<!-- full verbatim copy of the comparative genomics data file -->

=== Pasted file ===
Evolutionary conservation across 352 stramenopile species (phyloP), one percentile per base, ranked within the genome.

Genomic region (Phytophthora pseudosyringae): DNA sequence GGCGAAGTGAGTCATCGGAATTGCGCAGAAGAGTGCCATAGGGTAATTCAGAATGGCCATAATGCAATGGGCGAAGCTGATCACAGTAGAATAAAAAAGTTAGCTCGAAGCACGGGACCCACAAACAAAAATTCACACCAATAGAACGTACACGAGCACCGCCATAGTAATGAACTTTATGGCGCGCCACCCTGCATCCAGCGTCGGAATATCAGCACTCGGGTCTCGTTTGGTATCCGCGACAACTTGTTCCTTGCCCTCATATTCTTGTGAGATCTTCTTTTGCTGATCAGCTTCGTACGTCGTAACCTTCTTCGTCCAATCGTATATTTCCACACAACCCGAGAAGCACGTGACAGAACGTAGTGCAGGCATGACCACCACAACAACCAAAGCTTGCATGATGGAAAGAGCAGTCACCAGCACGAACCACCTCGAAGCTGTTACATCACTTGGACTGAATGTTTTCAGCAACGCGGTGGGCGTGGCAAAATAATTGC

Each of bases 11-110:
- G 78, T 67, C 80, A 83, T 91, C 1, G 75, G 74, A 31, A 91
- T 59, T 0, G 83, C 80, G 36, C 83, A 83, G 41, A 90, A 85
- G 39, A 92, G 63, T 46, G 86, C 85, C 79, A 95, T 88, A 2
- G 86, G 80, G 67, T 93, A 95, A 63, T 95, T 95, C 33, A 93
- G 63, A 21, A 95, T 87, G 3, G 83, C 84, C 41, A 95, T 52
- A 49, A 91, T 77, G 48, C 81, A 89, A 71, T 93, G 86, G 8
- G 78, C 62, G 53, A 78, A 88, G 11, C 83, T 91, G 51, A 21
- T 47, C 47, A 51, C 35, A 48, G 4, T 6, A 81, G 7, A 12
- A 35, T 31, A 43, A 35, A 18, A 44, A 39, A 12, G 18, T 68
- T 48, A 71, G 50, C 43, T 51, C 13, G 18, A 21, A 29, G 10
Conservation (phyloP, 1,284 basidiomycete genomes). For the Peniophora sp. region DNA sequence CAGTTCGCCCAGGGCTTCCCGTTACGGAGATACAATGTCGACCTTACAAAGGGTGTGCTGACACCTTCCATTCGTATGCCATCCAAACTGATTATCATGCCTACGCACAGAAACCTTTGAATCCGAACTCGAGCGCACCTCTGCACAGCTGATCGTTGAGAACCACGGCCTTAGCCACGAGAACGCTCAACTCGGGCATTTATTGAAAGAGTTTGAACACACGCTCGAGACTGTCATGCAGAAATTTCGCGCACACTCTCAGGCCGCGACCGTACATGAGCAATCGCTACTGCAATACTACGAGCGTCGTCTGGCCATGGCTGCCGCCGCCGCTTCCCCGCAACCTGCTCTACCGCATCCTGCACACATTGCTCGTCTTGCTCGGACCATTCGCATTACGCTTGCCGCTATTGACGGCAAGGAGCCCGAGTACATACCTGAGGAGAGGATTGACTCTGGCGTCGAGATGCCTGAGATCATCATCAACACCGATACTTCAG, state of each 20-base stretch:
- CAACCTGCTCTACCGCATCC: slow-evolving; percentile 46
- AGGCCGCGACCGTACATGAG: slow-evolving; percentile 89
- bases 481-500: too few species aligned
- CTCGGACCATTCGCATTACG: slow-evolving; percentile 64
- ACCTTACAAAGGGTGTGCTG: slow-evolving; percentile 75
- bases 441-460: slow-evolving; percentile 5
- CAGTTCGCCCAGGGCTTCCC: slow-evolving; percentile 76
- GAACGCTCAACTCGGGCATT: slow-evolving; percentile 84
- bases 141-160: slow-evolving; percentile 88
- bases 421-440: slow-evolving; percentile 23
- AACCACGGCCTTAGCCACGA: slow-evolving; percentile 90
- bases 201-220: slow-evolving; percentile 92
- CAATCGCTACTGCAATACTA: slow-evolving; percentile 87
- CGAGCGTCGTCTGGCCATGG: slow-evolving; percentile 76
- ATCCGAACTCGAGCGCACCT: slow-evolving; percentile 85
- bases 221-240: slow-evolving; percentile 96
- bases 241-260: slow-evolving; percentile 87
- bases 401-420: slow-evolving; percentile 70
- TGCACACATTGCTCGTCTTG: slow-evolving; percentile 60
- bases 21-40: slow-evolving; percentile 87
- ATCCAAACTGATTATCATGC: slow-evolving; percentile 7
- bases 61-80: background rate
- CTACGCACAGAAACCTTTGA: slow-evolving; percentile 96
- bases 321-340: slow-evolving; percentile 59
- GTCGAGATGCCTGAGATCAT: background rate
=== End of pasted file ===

Evolutionary conservation across 352 stramenopile species (phyloP), one percentile per base, ranked within the genome.

Genomic region (Phytophthora pseudosyringae): DNA sequence GGCGAAGTGAGTCATCGGAATTGCGCAGAAGAGTGCCATAGGGTAATTCAGAATGGCCATAATGCAATGGGCGAAGCTGATCACAGTAGAATAAAAAAGTTAGCTCGAAGCACGGGACCCACAAACAAAAATTCACACCAATAGAACGTACACGAGCACCGCCATAGTAATGAACTTTATGGCGCGCCACCCTGCATCCAGCGTCGGAATATCAGCACTCGGGTCTCGTTTGGTATCCGCGACAACTTGTTCCTTGCCCTCATATTCTTGTGAGATCTTCTTTTGCTGATCAGCTTCGTACGTCGTAACCTTCTTCGTCCAATCGTATATTTCCACACAACCCGAGAAGCACGTGACAGAACGTAGTGCAGGCATGACCACCACAACAACCAAAGCTTGCATGATGGAAAGAGCAGTCACCAGCACGAACCACCTCGAAGCTGTTACATCACTTGGACTGAATGTTTTCAGCAACGCGGTGGGCGTGGCAAAATAATTGC

Each of bases 11-110:
- G 78, T 67, C 80, A 83, T 91, C 1, G 75, G 74, A 31, A 91
- T 59, T 0, G 83, C 80, G 36, C 83, A 83, G 41, A 90, A 85
- G 39, A 92, G 63, T 46, G 86, C 85, C 79, A 95, T 88, A 2
- G 86, G 80, G 67, T 93, A 95, A 63, T 95, T 95, C 33, A 93
- G 63, A 21, A 95, T 87, G 3, G 83, C 84, C 41, A 95, T 52
- A 49, A 91, T 77, G 48, C 81, A 89, A 71, T 93, G 86, G 8
- G 78, C 62, G 53, A 78, A 88, G 11, C 83, T 91, G 51, A 21
- T 47, C 47, A 51, C 35, A 48, G 4, T 6, A 81, G 7, A 12
- A 35, T 31, A 43, A 35, A 18, A 44, A 39, A 12, G 18, T 68
- T 48, A 71, G 50, C 43, T 51, C 13, G 18, A 21, A 29, G 10
Conservation (phyloP, 1,284 basidiomycete genomes). For the Peniophora sp. region DNA sequence CAGTTCGCCCAGGGCTTCCCGTTACGGAGATACAATGTCGACCTTACAAAGGGTGTGCTGACACCTTCCATTCGTATGCCATCCAAACTGATTATCATGCCTACGCACAGAAACCTTTGAATCCGAACTCGAGCGCACCTCTGCACAGCTGATCGTTGAGAACCACGGCCTTAGCCACGAGAACGCTCAACTCGGGCATTTATTGAAAGAGTTTGAACACACGCTCGAGACTGTCATGCAGAAATTTCGCGCACACTCTCAGGCCGCGACCGTACATGAGCAATCGCTACTGCAATACTACGAGCGTCGTCTGGCCATGGCTGCCGCCGCCGCTTCCCCGCAACCTGCTCTACCGCATCCTGCACACATTGCTCGTCTTGCTCGGACCATTCGCATTACGCTTGCCGCTATTGACGGCAAGGAGCCCGAGTACATACCTGAGGAGAGGATTGACTCTGGCGTCGAGATGCCTGAGATCATCATCAACACCGATACTTCAG, state of each 20-base stretch:
- CAACCTGCTCTACCGCATCC: slow-evolving; percentile 46
- AGGCCGCGACCGTACATGAG: slow-evolving; percentile 89
- bases 481-500: too few species aligned
- CTCGGACCATTCGCATTACG: slow-evolving; percentile 64
- ACCTTACAAAGGGTGTGCTG: slow-evolving; percentile 75
- bases 441-460: slow-evolving; percentile 5
- CAGTTCGCCCAGGGCTTCCC: slow-evolving; percentile 76
- GAACGCTCAACTCGGGCATT: slow-evolving; percentile 84
- bases 141-160: slow-evolving; percentile 88
- bases 421-440: slow-evolving; percentile 23
- AACCACGGCCTTAGCCACGA: slow-evolving; percentile 90
- bases 201-220: slow-evolving; percentile 92
- CAATCGCTACTGCAATACTA: slow-evolving; percentile 87
- CGAGCGTCGTCTGGCCATGG: slow-evolving; percentile 76
- ATCCGAACTCGAGCGCACCT: slow-evolving; percentile 85
- bases 221-240: slow-evolving; percentile 96
- bases 241-260: slow-evolving; percentile 87
- bases 401-420: slow-evolving; percentile 70
- TGCACACATTGCTCGTCTTG: slow-evolving; percentile 60
- bases 21-40: slow-evolving; percentile 87
- ATCCAAACTGATTATCATGC: slow-evolving; percentile 7
- bases 61-80: background rate
- CTACGCACAGAAACCTTTGA: slow-evolving; percentile 96
- bases 321-340: slow-evolving; percentile 59
- GTCGAGATGCCTGAGATCAT: background rate